To determine if the apparent movement of the boundary was associated with physical advection, a simple simulated drifter experiment was performed (Figure 9). 48 modeled drifters were placed along the frontal boundary on 31 July and sequentially assimilated the surface current fields in hourly time steps. The predicted position of the major boundary feature was generally in good agreement with the location of the boundary on 2 August. The predicted boundary has a more pronounced “hammer-head” appearance much like that of the boundary on 2 August. In addition the northern protrusion of the front moved southward, approximating its location on 2 August. Because the predicted position of the boundary region approximates the location of the boundary on 2 August, it suggests that local advection processes are largely responsible for changes between 31 July and 2 August.
 AVHRR and ocean color satellite products are used to measure or infer several ocean processes. These include the tracking of the Gulf Stream [Auer, 1987], the modeling of Gulf Stream rings [Glenn et al., 1990] and to estimate global ocean primary production [Behrenfeld and Falkowski, 1997]. New production in an ocean system has also been estimated through the combination of AVHRR and ocean color [Sathyendranath et al., 1991]. To estimate new production, water types were defined intuitively, to which an idealized biomass profile was assigned. Conceivably, errors could be introduced in this type of approach if the way in which water types were defined was incorrect. Karabashev et al.  addressed the water type problem through K means cluster analysis of SeaWiFS data; however, the number of clusters chosen (k = 20) was subjective.
 More recently, Martin-Traykovski and Sosik  show very convincingly that there exist distinct optical water types in the Mid-Atlantic Bight region, and that they can be successfully discriminated. Their study developed a feature-based classification based on remote sensing reflectance in three wave bands and used a training set of data with known water types to develop classifiers. The method was evaluated on the ability of the classifiers to properly classify pixels into the correct categories. A goodness of fit measure was used as a measure for determining how variable the water is within each water mass. This method works very well if some a priori knowledge about the water types or water masses present is available. The FOM approach builds on this technique and does not require a training set of data, or prior knowledge of the water masses present, as it strictly looks for inherent structure in the data. Additionally, the method allows for the estimation of the strengths of the fronts between water types in physical space and temporal changes in boundary locations due to local advective processes. The Martin-Traykovski and Sosik  method provides a solid foundation for water mass classification from space and complements this effort as the methods could be run in conjunction to elucidate water mass characteristics based on derived satellite products.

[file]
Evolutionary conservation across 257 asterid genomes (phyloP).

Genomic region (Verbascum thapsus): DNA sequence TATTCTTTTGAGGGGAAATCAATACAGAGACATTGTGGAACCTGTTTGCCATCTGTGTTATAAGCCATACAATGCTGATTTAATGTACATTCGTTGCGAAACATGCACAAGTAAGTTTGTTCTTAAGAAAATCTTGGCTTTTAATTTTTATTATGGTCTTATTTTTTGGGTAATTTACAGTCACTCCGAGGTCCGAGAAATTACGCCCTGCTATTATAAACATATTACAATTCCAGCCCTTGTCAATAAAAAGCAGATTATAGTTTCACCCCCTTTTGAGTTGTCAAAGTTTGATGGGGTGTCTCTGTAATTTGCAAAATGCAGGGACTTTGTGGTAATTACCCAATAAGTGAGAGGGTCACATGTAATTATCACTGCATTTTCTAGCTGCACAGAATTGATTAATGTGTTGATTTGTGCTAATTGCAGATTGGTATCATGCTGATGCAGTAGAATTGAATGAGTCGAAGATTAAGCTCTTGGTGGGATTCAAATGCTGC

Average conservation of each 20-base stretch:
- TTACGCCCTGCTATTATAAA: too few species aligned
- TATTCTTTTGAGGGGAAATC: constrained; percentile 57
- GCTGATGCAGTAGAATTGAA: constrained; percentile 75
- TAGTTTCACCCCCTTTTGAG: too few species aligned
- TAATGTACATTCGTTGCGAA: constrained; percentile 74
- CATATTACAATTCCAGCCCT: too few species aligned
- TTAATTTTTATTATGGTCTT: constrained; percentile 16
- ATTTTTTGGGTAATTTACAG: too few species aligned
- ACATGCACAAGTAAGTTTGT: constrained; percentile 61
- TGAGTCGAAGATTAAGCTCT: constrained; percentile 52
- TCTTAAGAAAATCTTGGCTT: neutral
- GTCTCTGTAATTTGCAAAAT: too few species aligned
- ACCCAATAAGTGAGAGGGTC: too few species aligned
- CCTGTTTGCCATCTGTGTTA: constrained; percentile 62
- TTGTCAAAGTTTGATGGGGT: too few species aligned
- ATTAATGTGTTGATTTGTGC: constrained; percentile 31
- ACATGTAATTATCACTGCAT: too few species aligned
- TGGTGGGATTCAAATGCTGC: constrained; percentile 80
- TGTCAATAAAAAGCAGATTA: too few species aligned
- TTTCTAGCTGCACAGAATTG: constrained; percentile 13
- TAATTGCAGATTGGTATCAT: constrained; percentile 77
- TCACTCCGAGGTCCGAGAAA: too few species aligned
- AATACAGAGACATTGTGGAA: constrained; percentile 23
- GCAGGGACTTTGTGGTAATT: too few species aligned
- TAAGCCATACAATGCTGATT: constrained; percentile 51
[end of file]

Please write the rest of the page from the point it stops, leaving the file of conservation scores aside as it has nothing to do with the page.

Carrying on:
In general, the water masses detected in this study were a nearshore plume, a water mass over the continental shelf separated by the shelf break front, water offshore the shelf break front and a warm-core ring. As for their origins, we can only speculate as satellites only detect their surface expressions. The nearshore water mass is most likely from the Hudson River, but it could also be upwelled water driven by southwest winds (S. M. Glenn et al., Biogeochemical impact of summertime coastal upwelling in the Mid-Atlantic Bight, submitted to Journal of Geophysical Research, 2003) The origin of the shelf water is from glacial melt along the southern Greenland coast that flows south to the MAB as a buoyant coastal current [Beardsley and Winant, 1979; Chapman and Beardsley, 1989]. Beyond the shelf break, water masses and the warm-core ring reflect the Gulf Stream and or the Sargasso Sea.
 This approach to water mass classification has five basic steps: i) project predictors measured for each water parcel into standardized predictor space; ii) use a suite of clustering algorithms to detect clusters in multidimensional predictor space data which are analogous to water types; iii) use the FOM statistic to determine a reasonable range of how many water types exist; iv) map water types into geographic space and determine the most frequent boundaries between water masses; v) evaluate the difference between water types in predictor space as a measure of the difference or gradient between defined water masses. What this analysis provides are means that validate and add mathematical rigor to intuition about the water masses present in this study. The remaining portion of the paper will discuss the factors that must be considered when interpreting the water mass boundaries and gradients calculated by this analysis.
4.1. Standardization of Variables